There are occasions when the planned benefit of a trust is not
personal or charitable in nature. In addition, the benefit of a
trust may be intended to go to an institution. In these
circumstances, The Purpose Trust can achieve these purposes.
The traditional concept of a Trust involves a three way
relationship where the Settlor, as the original owner of an asset,
settles the asset into a Trust managed by the Trustee, who holds
the asset for the use and enjoyment of the Beneficiaries of the
Trust. Under Jersey Law there is the possibility of a trust being
created for a pure purpose.
Under Jersey Trust Law it is possible to establish a Purpose
Trust without ascertainable beneficiaries and instead a particular
purpose is stated in the Trust Instrument. This purpose does not
need to be charitable. All the existing law for Jersey Trusts will
apply, such as perpetuity periods and no requirements in Jersey for
a Trust to be registered or in any way open to public
Advantages of a Purpose Trust
The main advantage of a purpose trust is that it has no
beneficiaries. The Trustees have the legal ownership, but there is
no one who can be regarded as having beneficial ownership. The
Trust can therefore become a kind of 'non-owned' vehicle
which proves useful in different kinds of transactions.
An important aspect of the non-charitable Purpose Trust under
the Jersey Legislation is the requirement to appoint a person whose
duty it is to enforce that the Trustees undertake 'the
purpose'. This person is called the 'Enforcer'. The
Enforcer must be a different person to the Trustees.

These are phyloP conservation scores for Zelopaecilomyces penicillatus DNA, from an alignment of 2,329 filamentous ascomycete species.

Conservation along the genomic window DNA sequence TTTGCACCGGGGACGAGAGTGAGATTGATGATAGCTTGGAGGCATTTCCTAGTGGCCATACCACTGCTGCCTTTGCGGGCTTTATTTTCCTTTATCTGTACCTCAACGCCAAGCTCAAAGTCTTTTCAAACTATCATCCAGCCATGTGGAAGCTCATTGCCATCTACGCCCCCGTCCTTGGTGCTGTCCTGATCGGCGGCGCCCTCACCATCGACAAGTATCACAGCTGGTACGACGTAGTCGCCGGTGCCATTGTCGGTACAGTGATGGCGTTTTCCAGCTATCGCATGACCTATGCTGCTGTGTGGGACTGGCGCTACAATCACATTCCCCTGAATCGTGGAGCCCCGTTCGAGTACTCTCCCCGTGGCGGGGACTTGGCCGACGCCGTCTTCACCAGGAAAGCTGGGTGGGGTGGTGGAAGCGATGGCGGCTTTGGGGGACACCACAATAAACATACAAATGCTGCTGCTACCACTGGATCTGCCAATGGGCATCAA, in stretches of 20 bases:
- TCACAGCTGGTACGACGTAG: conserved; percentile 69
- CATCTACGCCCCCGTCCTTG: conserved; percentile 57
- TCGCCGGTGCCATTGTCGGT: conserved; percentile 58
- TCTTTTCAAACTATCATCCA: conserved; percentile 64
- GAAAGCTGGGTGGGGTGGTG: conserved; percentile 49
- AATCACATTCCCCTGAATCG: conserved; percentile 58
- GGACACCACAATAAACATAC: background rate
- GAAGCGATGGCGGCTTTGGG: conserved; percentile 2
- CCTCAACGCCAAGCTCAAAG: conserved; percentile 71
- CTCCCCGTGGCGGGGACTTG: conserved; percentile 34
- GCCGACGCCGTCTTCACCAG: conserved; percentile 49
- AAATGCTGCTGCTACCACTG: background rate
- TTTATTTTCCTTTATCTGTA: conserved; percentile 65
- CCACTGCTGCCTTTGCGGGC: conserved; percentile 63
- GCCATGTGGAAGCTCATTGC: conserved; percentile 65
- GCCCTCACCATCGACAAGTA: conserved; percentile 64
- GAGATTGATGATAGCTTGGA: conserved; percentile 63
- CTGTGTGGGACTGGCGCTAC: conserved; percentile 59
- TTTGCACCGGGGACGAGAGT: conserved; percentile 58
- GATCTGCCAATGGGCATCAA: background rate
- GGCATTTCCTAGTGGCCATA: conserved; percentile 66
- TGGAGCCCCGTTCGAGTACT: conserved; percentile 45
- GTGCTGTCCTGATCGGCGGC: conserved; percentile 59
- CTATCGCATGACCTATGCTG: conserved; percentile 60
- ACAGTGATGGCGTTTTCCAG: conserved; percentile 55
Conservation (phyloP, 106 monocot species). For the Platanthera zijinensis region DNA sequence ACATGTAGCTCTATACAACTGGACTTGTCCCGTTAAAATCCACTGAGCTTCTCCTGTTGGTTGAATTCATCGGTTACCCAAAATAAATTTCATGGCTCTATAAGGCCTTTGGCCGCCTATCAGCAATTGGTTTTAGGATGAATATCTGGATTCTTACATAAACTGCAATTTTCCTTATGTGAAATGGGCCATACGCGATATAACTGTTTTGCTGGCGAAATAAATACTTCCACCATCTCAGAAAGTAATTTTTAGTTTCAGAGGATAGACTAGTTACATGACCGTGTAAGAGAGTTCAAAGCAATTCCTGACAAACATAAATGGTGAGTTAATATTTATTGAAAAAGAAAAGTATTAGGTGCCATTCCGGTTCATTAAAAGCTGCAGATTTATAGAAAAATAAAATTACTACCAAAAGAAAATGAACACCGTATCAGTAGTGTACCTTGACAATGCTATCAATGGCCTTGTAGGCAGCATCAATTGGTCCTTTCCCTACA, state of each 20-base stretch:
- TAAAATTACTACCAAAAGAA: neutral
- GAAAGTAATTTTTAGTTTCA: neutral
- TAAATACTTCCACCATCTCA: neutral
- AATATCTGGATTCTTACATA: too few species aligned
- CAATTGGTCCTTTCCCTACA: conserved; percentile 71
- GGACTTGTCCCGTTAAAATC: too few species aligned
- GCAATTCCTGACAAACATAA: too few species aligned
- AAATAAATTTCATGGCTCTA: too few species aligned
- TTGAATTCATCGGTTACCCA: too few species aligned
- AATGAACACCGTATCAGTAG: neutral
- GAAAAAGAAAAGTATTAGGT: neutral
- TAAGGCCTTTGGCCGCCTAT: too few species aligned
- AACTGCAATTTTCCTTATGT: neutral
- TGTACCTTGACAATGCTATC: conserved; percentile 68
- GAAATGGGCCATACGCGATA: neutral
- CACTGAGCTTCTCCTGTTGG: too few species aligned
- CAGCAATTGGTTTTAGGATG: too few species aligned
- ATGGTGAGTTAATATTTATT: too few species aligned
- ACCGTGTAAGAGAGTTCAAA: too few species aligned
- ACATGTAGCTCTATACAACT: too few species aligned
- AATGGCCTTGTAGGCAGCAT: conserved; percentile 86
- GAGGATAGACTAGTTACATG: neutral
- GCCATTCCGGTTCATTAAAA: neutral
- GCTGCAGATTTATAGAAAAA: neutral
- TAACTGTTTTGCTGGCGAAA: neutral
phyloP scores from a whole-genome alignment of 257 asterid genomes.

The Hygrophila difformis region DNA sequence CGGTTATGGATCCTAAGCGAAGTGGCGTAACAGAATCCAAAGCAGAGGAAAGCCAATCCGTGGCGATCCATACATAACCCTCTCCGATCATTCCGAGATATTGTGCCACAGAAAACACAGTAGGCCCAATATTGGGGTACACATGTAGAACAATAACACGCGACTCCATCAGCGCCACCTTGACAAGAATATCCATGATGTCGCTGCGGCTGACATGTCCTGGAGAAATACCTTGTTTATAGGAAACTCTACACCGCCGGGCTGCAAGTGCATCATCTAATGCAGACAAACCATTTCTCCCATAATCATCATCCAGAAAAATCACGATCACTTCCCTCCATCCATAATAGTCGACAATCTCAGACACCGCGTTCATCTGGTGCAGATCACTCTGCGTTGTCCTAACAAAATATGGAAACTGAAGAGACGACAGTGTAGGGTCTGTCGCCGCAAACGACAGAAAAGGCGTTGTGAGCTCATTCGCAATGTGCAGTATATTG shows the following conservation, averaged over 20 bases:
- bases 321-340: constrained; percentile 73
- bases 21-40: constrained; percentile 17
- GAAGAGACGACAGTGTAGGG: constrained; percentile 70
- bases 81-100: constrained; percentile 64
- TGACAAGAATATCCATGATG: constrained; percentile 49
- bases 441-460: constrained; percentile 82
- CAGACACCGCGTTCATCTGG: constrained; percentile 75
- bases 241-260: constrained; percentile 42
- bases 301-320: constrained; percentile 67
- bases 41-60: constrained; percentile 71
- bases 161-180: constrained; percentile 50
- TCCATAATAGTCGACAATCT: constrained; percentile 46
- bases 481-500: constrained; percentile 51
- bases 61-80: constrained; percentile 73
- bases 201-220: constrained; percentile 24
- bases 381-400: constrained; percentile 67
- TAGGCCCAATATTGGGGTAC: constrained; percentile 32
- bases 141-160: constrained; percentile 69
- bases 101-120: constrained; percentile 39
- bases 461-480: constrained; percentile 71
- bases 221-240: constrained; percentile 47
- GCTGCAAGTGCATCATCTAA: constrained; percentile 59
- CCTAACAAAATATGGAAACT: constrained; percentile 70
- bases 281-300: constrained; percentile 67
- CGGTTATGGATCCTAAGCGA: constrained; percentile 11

An Enforcer may be an individual or a company. The Enforcer is
not allowed to profit from his office unless he is expressly
authorised to do so in the Trust Instrument. A Trustee cannot also
be an Enforcer.
Use of Purpose Trusts
Purpose Trusts are regularly used for holding shares in an
underlying entity such as a Private Trust Company.
Purpose Trusts are used in this regard, because they offer
privacy to the underlying client and are orphan vehicles (i.e.
Purpose Trusts have no shares which need to be held or owned).
Other uses for Purpose Trusts include asset financing and also
for joint ventures where neither party wants to be in control of
the voting power or do not want a formal association with each
Purpose Trusts can also act an impartial custodian or where the
Settlor would like the benefit to be for a purpose which is neither
personal or falls within the definition of a charity, and the
Purpose Trust can achieve this purpose.
Of particular interest is the use of a Purpose Trust as a
special purpose vehicle in the connection with financing
arrangements such as off-balance sheet asset-backed securitisation.
The use of the purpose trust to own the special purpose vehicle in
this type of arrangement can be of benefit to all parties.
A purpose trust can also be used to collect funds from various
sources and redistribute them according to an organised programme,
without seeking to achieve any profit for itself.
The content of this article is intended to provide a general
guide to the subject matter. Specialist advice should be sought
about your specific circumstances.
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